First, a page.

Didi’s decision, announced on Friday (15 Feb), to cut 15% of its workforce came not really as a surprise.
In fact, some of those potentially affected have been lauding the company for only announcing it after Chinese New Year (such that their mood for New Year was not dampened).
We wrote in October 2016, shortly after Didi acquired Uber China, that it was far from winning the war in China.
And it seems our predictions were apt. More than two years after the acquisition, Didi still faced two major challenges we elaborated on then: the government, as well as justifying of its valuation.
It is also not a secret that the indefinite suspension of Didi’s carpooling service has a significant impact not only to Didi’s ride numbers, but also its ability to balance peaks and lows of demand in order to achieve profitability.
As players in adjacent areas attacked Didi’s core market, Didi is forced to invest in new services to defend itself:
- It ploughed a lot of money into ofo, and subsequently launched its own bike sharing/rental service.
- It had to defend itself against attacks by Meituan by launching its own food delivery service with significant subsidies.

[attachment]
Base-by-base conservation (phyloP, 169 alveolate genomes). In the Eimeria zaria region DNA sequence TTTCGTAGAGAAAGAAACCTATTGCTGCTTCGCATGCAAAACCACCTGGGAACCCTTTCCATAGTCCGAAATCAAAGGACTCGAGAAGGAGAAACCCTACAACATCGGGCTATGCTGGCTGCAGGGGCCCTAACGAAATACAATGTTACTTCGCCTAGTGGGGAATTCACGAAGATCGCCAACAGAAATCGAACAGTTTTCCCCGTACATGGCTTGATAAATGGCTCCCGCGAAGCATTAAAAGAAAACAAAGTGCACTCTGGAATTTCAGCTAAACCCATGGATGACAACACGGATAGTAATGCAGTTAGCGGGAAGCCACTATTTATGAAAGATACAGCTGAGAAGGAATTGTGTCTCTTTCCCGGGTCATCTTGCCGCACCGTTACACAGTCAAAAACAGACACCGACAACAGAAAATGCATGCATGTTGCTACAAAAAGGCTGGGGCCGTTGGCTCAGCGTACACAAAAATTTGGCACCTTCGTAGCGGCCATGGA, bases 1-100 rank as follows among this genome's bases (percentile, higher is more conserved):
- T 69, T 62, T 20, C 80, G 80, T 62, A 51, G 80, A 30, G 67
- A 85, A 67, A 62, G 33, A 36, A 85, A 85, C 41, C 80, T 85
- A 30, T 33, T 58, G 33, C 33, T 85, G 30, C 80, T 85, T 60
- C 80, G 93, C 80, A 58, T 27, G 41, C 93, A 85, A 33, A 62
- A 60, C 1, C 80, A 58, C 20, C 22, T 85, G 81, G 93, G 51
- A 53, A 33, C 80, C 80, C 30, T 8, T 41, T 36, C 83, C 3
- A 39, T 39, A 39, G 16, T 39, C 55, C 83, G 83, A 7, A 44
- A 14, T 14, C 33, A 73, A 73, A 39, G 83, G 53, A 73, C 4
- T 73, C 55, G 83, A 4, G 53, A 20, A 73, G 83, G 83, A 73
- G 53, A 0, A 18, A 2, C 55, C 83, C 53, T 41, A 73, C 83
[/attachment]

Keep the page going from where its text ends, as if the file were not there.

- A number of car manufacturers entered the fray, notably Geely through its Caocao car hailing service, coupled with more stringent local regulations, in many cities forced Didi to invest in buying cars and hiring drivers – thus deviating from its asset light model.
There are also rumours that Didi’s huge loss in 2018, which it attributed to driver subsidies (reported to be CNY 11.3 billion), was actually due to fines it had to pay to different local authorities for violating various rules (e.g. mandatory local drivers + locally registered cars).
In addition, the investment in Brazil and Mexico to directly clash with Uber (do not forget Uber is Didi’s largest shareholder), is also a costly attempt to diversify and grow.
As we argued then, Didi could be a very profitable business, albeit not at the current level of valuation. Didi would need to keep exploring new areas
Now it is more and more apparent that driverless cars etc. are not as imminent as people had previous thought.
In the meantime, all these distractions, including Ofo, Meituan, murder of passengers (and subsequent suspension of carpooling services) etc. take a lot of management, strategic and operational attention of Didi. The result is that the company is stuck in a constantly defensive mode.
We are still confident that Didi will sail through the current woes. In fact, the restructuring, if done correctly, will rid it of some baggage and bad habits accumulated over the past couple of years.
However, will a leaner Didi secure a good exit for its current investors as well as the team? That we have to see.